In 2019, Vietnam joined the Comprehensive and Progressive Agreement for Trans-Pacific Partnership (CPTPP), becoming only the second Asian country to do so after founding member Singapore. That same year, Hanoi and Brussels signed a free-trade agreement, removing most tariffs for Vietnamese exports to the European Union.

In November, Vietnam and the U.S. elevated their relationship to that of comprehensive strategic partnership, and Australia followed suit earlier this month, as both Washington and Canberra court Hanoi as a potential ally in containing China.

At the same time, however, Vietnam has enjoyed strong ties with China, also elevating relations with Beijing last year. The two countries’ ruling communist parties have co-operated closely for decades, despite general antipathy toward China among many Vietnamese, a legacy of historical colonialism and a brief border war in the late 1970s.

“I think Vietnam has managed the great power competition extremely well,” said Nguyen Khac Giang, an expert on Vietnamese politics at Singapore’s ISEAS-Yusof Ishak Institute. He noted that many companies seeking a “China+1″ strategy have turned to Vietnam for the ease of transferring manufacturing resources there and connecting it to existing supply chains, something far tougher in other countries competing to be the next China, such as India or Indonesia.

Vietnam has a reputation for being pro-trade and pro-business and for enjoying a degree of political stability that is not always easy to come by in Southeast Asia.

That was rattled this month, however, when President Vo Van Thuong was removed from office after just 14 months, the latest top official snared by a sprawling anti-corruption campaign that analysts warn has slowed decision-making at the local level and could yet derail just the type of economic engagement Hanoi is trying to promote.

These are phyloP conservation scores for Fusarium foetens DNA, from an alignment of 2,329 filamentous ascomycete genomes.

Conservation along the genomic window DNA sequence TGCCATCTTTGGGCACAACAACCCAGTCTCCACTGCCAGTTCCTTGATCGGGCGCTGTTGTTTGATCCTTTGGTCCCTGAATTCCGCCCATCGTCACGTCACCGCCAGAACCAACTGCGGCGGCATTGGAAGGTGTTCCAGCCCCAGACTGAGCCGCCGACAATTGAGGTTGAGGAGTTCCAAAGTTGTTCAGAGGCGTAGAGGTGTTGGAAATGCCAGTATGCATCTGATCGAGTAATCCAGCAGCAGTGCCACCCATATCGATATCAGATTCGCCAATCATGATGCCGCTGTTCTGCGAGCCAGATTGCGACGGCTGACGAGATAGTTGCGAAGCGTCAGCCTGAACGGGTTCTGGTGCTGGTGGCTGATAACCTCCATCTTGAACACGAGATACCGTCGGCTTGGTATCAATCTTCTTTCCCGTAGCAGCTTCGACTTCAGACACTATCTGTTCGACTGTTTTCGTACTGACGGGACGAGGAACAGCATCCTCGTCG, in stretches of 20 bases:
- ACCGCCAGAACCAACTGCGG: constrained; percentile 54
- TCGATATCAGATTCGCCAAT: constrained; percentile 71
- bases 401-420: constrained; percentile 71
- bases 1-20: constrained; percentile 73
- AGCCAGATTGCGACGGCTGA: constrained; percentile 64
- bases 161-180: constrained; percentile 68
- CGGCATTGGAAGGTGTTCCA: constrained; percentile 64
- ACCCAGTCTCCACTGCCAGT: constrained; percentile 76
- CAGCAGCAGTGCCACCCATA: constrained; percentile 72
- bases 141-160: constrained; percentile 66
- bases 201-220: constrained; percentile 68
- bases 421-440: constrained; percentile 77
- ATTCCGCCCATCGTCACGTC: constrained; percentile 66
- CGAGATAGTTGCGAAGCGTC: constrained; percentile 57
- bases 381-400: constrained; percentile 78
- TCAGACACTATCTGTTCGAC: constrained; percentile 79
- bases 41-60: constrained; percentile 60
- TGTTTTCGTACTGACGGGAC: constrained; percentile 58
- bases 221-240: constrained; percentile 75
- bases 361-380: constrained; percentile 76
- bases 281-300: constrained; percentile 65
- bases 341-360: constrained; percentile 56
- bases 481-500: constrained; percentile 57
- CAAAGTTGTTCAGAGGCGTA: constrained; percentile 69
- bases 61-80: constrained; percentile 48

“No one wants to make any decisions or take responsibility right now. It makes things really difficult for foreign investors,” said Linh Nguyen, an expert on Vietnam at consultancy Control Risks. If uncertainty increases, she added, there is a possibility some investors may lose patience and look elsewhere in Southeast Asia, possibly to Malaysia and Indonesia, which are both also courting foreign cash.

But there was no sign of instability in Hanoi on Wednesday, as the Vietnamese government rolled out the red carpet for Ms. Ng and the Canadian delegation. As well as meeting with her trade counterpart, Ms. Ng met with Vietnamese Prime Minister Pham Minh Chinh, not a given for a minister of her level.

In opening remarks, she referenced Vietnam’s importance to Canada as an ally within the CPTPP and in advocating for a free-trade agreement between Ottawa and the Association of Southeast Asian Nations. She also seemed to take a swipe at China, noting Vietnam and Canada “are partners in standing up for the international rules-based trade order.”

Ms. Ng framed her presence in Vietnam as part of Ottawa’s Indo-Pacific Strategy, a much-vaunted pivot to Asia that has stumbled somewhat amid geopolitical tensions with the continent’s two largest countries, China and India.

“Canada is very committed to this region,” she said. “You can count on Canada. We are here and intend to be here for the long term.”